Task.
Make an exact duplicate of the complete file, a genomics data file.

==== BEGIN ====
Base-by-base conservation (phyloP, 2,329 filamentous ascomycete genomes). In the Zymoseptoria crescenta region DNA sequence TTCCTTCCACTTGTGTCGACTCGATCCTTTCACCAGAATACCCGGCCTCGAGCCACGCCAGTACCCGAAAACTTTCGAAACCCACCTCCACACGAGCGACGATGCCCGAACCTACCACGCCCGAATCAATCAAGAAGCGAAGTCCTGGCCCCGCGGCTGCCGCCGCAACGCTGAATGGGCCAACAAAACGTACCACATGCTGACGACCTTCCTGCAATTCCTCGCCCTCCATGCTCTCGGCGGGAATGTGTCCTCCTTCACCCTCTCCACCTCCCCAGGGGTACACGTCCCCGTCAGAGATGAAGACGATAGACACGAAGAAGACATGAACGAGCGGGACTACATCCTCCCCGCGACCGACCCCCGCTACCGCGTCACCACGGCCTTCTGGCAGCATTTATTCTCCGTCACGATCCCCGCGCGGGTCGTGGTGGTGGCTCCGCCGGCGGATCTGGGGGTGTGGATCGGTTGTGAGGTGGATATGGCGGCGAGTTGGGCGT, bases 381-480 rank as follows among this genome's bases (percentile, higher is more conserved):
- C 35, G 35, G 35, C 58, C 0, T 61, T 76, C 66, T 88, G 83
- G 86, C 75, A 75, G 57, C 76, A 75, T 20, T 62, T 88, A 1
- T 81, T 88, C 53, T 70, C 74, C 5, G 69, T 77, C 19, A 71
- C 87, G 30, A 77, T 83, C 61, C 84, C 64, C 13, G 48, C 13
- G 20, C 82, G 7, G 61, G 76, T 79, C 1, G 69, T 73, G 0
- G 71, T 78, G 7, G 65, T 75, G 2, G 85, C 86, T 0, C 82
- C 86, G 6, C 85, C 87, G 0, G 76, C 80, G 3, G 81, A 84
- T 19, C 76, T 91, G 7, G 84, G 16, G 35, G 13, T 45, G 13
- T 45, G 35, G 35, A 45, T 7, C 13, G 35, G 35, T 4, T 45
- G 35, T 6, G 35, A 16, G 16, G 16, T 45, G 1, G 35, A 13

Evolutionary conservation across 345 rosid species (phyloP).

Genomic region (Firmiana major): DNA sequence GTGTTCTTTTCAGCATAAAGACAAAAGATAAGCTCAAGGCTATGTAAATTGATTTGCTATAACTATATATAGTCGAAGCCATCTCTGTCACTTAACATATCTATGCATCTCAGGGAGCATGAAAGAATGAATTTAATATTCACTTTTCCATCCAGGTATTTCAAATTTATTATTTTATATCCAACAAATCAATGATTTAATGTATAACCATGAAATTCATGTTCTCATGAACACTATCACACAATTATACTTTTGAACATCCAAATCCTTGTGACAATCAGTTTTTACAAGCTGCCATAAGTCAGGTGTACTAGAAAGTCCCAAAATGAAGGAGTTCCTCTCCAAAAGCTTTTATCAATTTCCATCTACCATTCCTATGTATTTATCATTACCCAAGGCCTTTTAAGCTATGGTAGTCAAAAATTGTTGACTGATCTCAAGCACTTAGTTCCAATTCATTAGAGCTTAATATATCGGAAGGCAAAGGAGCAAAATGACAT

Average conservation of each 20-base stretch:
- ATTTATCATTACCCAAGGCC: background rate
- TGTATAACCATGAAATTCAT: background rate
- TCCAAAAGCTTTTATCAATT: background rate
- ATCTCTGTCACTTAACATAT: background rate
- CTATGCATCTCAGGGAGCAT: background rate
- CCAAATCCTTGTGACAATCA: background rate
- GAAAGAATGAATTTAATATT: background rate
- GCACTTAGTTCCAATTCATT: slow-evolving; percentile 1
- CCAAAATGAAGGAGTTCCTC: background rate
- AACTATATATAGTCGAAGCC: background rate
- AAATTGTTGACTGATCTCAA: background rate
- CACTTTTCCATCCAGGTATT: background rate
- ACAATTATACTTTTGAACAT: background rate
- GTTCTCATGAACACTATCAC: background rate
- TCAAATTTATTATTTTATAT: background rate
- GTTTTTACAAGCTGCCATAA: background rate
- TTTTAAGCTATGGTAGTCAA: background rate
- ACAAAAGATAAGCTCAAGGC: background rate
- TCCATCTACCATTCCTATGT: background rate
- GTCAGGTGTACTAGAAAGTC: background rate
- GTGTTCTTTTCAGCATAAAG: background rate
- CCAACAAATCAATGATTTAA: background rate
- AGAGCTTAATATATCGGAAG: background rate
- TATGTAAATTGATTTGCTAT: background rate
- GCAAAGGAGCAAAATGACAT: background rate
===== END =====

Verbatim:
Base-by-base conservation (phyloP, 2,329 filamentous ascomycete genomes). In the Zymoseptoria crescenta region DNA sequence TTCCTTCCACTTGTGTCGACTCGATCCTTTCACCAGAATACCCGGCCTCGAGCCACGCCAGTACCCGAAAACTTTCGAAACCCACCTCCACACGAGCGACGATGCCCGAACCTACCACGCCCGAATCAATCAAGAAGCGAAGTCCTGGCCCCGCGGCTGCCGCCGCAACGCTGAATGGGCCAACAAAACGTACCACATGCTGACGACCTTCCTGCAATTCCTCGCCCTCCATGCTCTCGGCGGGAATGTGTCCTCCTTCACCCTCTCCACCTCCCCAGGGGTACACGTCCCCGTCAGAGATGAAGACGATAGACACGAAGAAGACATGAACGAGCGGGACTACATCCTCCCCGCGACCGACCCCCGCTACCGCGTCACCACGGCCTTCTGGCAGCATTTATTCTCCGTCACGATCCCCGCGCGGGTCGTGGTGGTGGCTCCGCCGGCGGATCTGGGGGTGTGGATCGGTTGTGAGGTGGATATGGCGGCGAGTTGGGCGT, bases 381-480 rank as follows among this genome's bases (percentile, higher is more conserved):
- C 35, G 35, G 35, C 58, C 0, T 61, T 76, C 66, T 88, G 83
- G 86, C 75, A 75, G 57, C 76, A 75, T 20, T 62, T 88, A 1
- T 81, T 88, C 53, T 70, C 74, C 5, G 69, T 77, C 19, A 71
- C 87, G 30, A 77, T 83, C 61, C 84, C 64, C 13, G 48, C 13
- G 20, C 82, G 7, G 61, G 76, T 79, C 1, G 69, T 73, G 0
- G 71, T 78, G 7, G 65, T 75, G 2, G 85, C 86, T 0, C 82
- C 86, G 6, C 85, C 87, G 0, G 76, C 80, G 3, G 81, A 84
- T 19, C 76, T 91, G 7, G 84, G 16, G 35, G 13, T 45, G 13
- T 45, G 35, G 35, A 45, T 7, C 13, G 35, G 35, T 4, T 45
- G 35, T 6, G 35, A 16, G 16, G 16, T 45, G 1, G 35, A 13

Evolutionary conservation across 345 rosid species (phyloP).

Genomic region (Firmiana major): DNA sequence GTGTTCTTTTCAGCATAAAGACAAAAGATAAGCTCAAGGCTATGTAAATTGATTTGCTATAACTATATATAGTCGAAGCCATCTCTGTCACTTAACATATCTATGCATCTCAGGGAGCATGAAAGAATGAATTTAATATTCACTTTTCCATCCAGGTATTTCAAATTTATTATTTTATATCCAACAAATCAATGATTTAATGTATAACCATGAAATTCATGTTCTCATGAACACTATCACACAATTATACTTTTGAACATCCAAATCCTTGTGACAATCAGTTTTTACAAGCTGCCATAAGTCAGGTGTACTAGAAAGTCCCAAAATGAAGGAGTTCCTCTCCAAAAGCTTTTATCAATTTCCATCTACCATTCCTATGTATTTATCATTACCCAAGGCCTTTTAAGCTATGGTAGTCAAAAATTGTTGACTGATCTCAAGCACTTAGTTCCAATTCATTAGAGCTTAATATATCGGAAGGCAAAGGAGCAAAATGACAT

Average conservation of each 20-base stretch:
- ATTTATCATTACCCAAGGCC: background rate
- TGTATAACCATGAAATTCAT: background rate
- TCCAAAAGCTTTTATCAATT: background rate
- ATCTCTGTCACTTAACATAT: background rate
- CTATGCATCTCAGGGAGCAT: background rate
- CCAAATCCTTGTGACAATCA: background rate
- GAAAGAATGAATTTAATATT: background rate
- GCACTTAGTTCCAATTCATT: slow-evolving; percentile 1
- CCAAAATGAAGGAGTTCCTC: background rate
- AACTATATATAGTCGAAGCC: background rate
- AAATTGTTGACTGATCTCAA: background rate
- CACTTTTCCATCCAGGTATT: background rate
- ACAATTATACTTTTGAACAT: background rate
- GTTCTCATGAACACTATCAC: background rate
- TCAAATTTATTATTTTATAT: background rate
- GTTTTTACAAGCTGCCATAA: background rate
- TTTTAAGCTATGGTAGTCAA: background rate
- ACAAAAGATAAGCTCAAGGC: background rate
- TCCATCTACCATTCCTATGT: background rate
- GTCAGGTGTACTAGAAAGTC: background rate
- GTGTTCTTTTCAGCATAAAG: background rate
- CCAACAAATCAATGATTTAA: background rate
- AGAGCTTAATATATCGGAAG: background rate
- TATGTAAATTGATTTGCTAT: background rate
- GCAAAGGAGCAAAATGACAT: background rate